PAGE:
The genetic blueprint for potato plants has been mapped for the first time.
Scientists uncovered the secrets of the potato genome - the first time a major crop plant in the UK has been fully sequenced.
They will now analyse them over the next few years.
Every organism has a genome, a chemical 'instruction book' or 'blueprint' that describes how all the genes should be put together.
Each gene controls different aspects of how the organism grows and develops. Slight changes in these instructions give rise to different varieties - each individual has a slightly different version of the DNA sequence for the species.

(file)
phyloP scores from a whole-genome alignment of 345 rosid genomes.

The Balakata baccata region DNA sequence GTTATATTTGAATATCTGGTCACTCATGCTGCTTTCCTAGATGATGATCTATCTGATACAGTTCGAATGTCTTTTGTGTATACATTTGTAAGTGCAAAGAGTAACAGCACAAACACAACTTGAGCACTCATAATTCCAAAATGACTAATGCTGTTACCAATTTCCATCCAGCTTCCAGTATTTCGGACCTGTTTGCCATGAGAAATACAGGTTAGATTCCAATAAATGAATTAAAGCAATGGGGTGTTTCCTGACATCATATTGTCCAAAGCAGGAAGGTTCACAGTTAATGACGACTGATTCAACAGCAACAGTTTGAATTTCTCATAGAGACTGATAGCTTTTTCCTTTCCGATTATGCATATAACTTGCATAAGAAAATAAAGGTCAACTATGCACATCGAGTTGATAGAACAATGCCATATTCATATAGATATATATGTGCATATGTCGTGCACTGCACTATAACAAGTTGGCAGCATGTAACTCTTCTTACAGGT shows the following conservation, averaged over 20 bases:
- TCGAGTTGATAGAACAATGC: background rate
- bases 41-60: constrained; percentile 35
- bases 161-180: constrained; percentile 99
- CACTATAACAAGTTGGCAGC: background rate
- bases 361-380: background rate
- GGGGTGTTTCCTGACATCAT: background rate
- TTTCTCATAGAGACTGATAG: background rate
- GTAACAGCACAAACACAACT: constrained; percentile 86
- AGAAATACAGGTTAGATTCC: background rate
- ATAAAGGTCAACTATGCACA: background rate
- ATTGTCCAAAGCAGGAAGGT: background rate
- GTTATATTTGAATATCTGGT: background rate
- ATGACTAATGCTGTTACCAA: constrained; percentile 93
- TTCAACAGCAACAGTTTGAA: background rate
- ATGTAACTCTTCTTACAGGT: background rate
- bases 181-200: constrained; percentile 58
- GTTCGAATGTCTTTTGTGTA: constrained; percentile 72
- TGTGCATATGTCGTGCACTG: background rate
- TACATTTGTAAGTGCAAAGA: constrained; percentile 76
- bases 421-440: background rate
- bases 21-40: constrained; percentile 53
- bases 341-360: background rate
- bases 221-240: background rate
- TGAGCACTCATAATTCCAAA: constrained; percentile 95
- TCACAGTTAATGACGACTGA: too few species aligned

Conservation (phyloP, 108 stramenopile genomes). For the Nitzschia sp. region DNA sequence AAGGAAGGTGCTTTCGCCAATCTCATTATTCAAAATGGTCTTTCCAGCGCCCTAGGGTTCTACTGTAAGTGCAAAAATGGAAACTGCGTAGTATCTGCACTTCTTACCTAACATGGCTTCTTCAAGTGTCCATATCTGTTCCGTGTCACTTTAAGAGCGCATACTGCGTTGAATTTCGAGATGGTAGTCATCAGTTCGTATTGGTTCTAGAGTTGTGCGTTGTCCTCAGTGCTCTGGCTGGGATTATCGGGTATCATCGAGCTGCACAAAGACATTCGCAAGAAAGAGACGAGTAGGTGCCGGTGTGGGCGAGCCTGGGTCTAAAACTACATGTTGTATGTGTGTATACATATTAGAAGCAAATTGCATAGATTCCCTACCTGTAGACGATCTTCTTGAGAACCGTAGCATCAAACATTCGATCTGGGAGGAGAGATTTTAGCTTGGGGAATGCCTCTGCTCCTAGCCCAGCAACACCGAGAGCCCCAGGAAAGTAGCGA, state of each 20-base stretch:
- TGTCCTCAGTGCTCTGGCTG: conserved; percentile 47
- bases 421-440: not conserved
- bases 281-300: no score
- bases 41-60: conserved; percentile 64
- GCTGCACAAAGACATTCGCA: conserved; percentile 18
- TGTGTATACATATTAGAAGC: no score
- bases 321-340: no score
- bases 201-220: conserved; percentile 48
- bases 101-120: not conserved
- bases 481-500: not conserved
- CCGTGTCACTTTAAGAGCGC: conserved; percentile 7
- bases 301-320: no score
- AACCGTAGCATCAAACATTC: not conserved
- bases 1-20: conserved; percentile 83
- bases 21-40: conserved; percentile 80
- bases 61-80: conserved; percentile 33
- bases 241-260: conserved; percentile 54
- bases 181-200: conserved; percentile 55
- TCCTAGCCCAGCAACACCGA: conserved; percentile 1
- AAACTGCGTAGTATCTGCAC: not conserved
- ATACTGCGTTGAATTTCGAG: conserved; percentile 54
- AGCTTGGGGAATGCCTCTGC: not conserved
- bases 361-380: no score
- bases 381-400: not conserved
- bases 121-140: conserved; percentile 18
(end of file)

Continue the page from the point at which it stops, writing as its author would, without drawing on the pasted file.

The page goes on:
The researchers said the discovery could "revolutionise" potato breeding and ensure food security in the future.
An international team of scientists - led in the UK by researchers at The James Hutton Institute in Dundee, undertook the work. They said the breakthrough "holds great promise" for speeding up the process of developing new potato varieties.
At the moment it can take 10-12 years to breed a new variety.
New types of potato could help to ensure future food security because of improved yield, quality, nutritional value, and resistance to pests and diseases.
Professor Iain Gordon, the chief executive of The James Hutton Institute said: "This achievement is an exciting day for us and the result of many years of hard work by our team in Dundee. With global population forecast to reach nine billion by 2050, there will be many more mouths to feed and the genome sequence will allow scientists and breeders to increase the efficiency of potato production to help meet this challenge."